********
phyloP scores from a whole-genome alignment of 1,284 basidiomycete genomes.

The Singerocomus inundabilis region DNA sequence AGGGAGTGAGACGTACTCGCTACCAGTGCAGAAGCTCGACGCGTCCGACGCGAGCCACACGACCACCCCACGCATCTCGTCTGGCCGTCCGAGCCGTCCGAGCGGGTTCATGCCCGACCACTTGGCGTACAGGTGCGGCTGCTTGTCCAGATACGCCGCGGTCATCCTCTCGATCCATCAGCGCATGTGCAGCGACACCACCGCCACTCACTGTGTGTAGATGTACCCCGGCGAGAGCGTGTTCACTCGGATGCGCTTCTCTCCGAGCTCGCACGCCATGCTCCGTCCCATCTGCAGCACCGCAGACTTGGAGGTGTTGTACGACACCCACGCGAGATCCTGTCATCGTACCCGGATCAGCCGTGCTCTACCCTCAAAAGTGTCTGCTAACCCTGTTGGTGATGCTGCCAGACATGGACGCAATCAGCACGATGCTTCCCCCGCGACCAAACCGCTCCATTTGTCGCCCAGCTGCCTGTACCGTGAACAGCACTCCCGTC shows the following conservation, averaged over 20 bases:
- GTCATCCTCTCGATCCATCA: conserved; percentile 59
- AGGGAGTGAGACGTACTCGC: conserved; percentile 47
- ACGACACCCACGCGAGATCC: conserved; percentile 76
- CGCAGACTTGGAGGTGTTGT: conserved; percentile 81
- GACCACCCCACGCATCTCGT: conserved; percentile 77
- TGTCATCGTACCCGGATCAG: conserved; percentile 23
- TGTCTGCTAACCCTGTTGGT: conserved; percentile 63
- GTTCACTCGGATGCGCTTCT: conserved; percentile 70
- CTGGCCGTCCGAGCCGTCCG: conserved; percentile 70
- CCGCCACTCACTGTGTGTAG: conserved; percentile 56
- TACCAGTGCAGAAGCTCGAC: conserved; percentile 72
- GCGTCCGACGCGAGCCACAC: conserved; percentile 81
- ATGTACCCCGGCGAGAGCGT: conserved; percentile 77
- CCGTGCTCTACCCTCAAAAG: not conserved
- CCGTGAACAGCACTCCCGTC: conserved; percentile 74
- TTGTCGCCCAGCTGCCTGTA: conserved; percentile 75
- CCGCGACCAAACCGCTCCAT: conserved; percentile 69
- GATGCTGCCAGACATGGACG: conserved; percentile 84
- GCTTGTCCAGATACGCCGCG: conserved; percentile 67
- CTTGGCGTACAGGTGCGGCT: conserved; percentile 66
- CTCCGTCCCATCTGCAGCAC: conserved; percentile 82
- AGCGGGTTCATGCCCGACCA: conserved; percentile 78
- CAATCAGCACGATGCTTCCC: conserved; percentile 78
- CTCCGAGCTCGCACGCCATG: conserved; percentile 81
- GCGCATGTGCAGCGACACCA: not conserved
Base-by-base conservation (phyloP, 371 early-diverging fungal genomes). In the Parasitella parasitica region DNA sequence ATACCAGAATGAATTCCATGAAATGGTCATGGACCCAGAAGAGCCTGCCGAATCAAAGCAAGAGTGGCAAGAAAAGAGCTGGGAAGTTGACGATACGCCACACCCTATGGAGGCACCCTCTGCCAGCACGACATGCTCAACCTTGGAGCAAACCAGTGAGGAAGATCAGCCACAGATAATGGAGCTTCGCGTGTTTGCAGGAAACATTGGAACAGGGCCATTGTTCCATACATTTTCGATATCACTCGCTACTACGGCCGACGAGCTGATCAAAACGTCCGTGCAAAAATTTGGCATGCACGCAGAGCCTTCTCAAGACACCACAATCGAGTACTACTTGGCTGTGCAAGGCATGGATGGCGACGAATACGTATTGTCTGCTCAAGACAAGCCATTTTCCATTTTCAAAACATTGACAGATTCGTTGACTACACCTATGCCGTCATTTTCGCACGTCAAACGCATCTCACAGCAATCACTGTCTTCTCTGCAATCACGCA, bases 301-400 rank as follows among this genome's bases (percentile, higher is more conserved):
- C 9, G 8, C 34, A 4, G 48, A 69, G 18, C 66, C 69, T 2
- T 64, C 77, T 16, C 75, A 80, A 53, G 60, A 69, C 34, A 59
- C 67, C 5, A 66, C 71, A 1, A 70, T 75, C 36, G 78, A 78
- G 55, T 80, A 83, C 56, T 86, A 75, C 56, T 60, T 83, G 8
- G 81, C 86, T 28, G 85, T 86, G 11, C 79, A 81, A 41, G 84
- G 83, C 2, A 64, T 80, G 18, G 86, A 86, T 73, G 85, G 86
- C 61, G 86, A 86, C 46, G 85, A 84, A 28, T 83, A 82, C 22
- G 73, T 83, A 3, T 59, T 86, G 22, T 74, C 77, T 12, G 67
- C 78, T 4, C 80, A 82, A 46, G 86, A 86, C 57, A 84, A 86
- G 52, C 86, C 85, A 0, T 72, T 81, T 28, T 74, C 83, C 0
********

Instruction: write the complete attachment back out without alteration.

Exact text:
phyloP scores from a whole-genome alignment of 1,284 basidiomycete genomes.

The Singerocomus inundabilis region DNA sequence AGGGAGTGAGACGTACTCGCTACCAGTGCAGAAGCTCGACGCGTCCGACGCGAGCCACACGACCACCCCACGCATCTCGTCTGGCCGTCCGAGCCGTCCGAGCGGGTTCATGCCCGACCACTTGGCGTACAGGTGCGGCTGCTTGTCCAGATACGCCGCGGTCATCCTCTCGATCCATCAGCGCATGTGCAGCGACACCACCGCCACTCACTGTGTGTAGATGTACCCCGGCGAGAGCGTGTTCACTCGGATGCGCTTCTCTCCGAGCTCGCACGCCATGCTCCGTCCCATCTGCAGCACCGCAGACTTGGAGGTGTTGTACGACACCCACGCGAGATCCTGTCATCGTACCCGGATCAGCCGTGCTCTACCCTCAAAAGTGTCTGCTAACCCTGTTGGTGATGCTGCCAGACATGGACGCAATCAGCACGATGCTTCCCCCGCGACCAAACCGCTCCATTTGTCGCCCAGCTGCCTGTACCGTGAACAGCACTCCCGTC shows the following conservation, averaged over 20 bases:
- GTCATCCTCTCGATCCATCA: conserved; percentile 59
- AGGGAGTGAGACGTACTCGC: conserved; percentile 47
- ACGACACCCACGCGAGATCC: conserved; percentile 76
- CGCAGACTTGGAGGTGTTGT: conserved; percentile 81
- GACCACCCCACGCATCTCGT: conserved; percentile 77
- TGTCATCGTACCCGGATCAG: conserved; percentile 23
- TGTCTGCTAACCCTGTTGGT: conserved; percentile 63
- GTTCACTCGGATGCGCTTCT: conserved; percentile 70
- CTGGCCGTCCGAGCCGTCCG: conserved; percentile 70
- CCGCCACTCACTGTGTGTAG: conserved; percentile 56
- TACCAGTGCAGAAGCTCGAC: conserved; percentile 72
- GCGTCCGACGCGAGCCACAC: conserved; percentile 81
- ATGTACCCCGGCGAGAGCGT: conserved; percentile 77
- CCGTGCTCTACCCTCAAAAG: not conserved
- CCGTGAACAGCACTCCCGTC: conserved; percentile 74
- TTGTCGCCCAGCTGCCTGTA: conserved; percentile 75
- CCGCGACCAAACCGCTCCAT: conserved; percentile 69
- GATGCTGCCAGACATGGACG: conserved; percentile 84
- GCTTGTCCAGATACGCCGCG: conserved; percentile 67
- CTTGGCGTACAGGTGCGGCT: conserved; percentile 66
- CTCCGTCCCATCTGCAGCAC: conserved; percentile 82
- AGCGGGTTCATGCCCGACCA: conserved; percentile 78
- CAATCAGCACGATGCTTCCC: conserved; percentile 78
- CTCCGAGCTCGCACGCCATG: conserved; percentile 81
- GCGCATGTGCAGCGACACCA: not conserved
Base-by-base conservation (phyloP, 371 early-diverging fungal genomes). In the Parasitella parasitica region DNA sequence ATACCAGAATGAATTCCATGAAATGGTCATGGACCCAGAAGAGCCTGCCGAATCAAAGCAAGAGTGGCAAGAAAAGAGCTGGGAAGTTGACGATACGCCACACCCTATGGAGGCACCCTCTGCCAGCACGACATGCTCAACCTTGGAGCAAACCAGTGAGGAAGATCAGCCACAGATAATGGAGCTTCGCGTGTTTGCAGGAAACATTGGAACAGGGCCATTGTTCCATACATTTTCGATATCACTCGCTACTACGGCCGACGAGCTGATCAAAACGTCCGTGCAAAAATTTGGCATGCACGCAGAGCCTTCTCAAGACACCACAATCGAGTACTACTTGGCTGTGCAAGGCATGGATGGCGACGAATACGTATTGTCTGCTCAAGACAAGCCATTTTCCATTTTCAAAACATTGACAGATTCGTTGACTACACCTATGCCGTCATTTTCGCACGTCAAACGCATCTCACAGCAATCACTGTCTTCTCTGCAATCACGCA, bases 301-400 rank as follows among this genome's bases (percentile, higher is more conserved):
- C 9, G 8, C 34, A 4, G 48, A 69, G 18, C 66, C 69, T 2
- T 64, C 77, T 16, C 75, A 80, A 53, G 60, A 69, C 34, A 59
- C 67, C 5, A 66, C 71, A 1, A 70, T 75, C 36, G 78, A 78
- G 55, T 80, A 83, C 56, T 86, A 75, C 56, T 60, T 83, G 8
- G 81, C 86, T 28, G 85, T 86, G 11, C 79, A 81, A 41, G 84
- G 83, C 2, A 64, T 80, G 18, G 86, A 86, T 73, G 85, G 86
- C 61, G 86, A 86, C 46, G 85, A 84, A 28, T 83, A 82, C 22
- G 73, T 83, A 3, T 59, T 86, G 22, T 74, C 77, T 12, G 67
- C 78, T 4, C 80, A 82, A 46, G 86, A 86, C 57, A 84, A 86
- G 52, C 86, C 85, A 0, T 72, T 81, T 28, T 74, C 83, C 0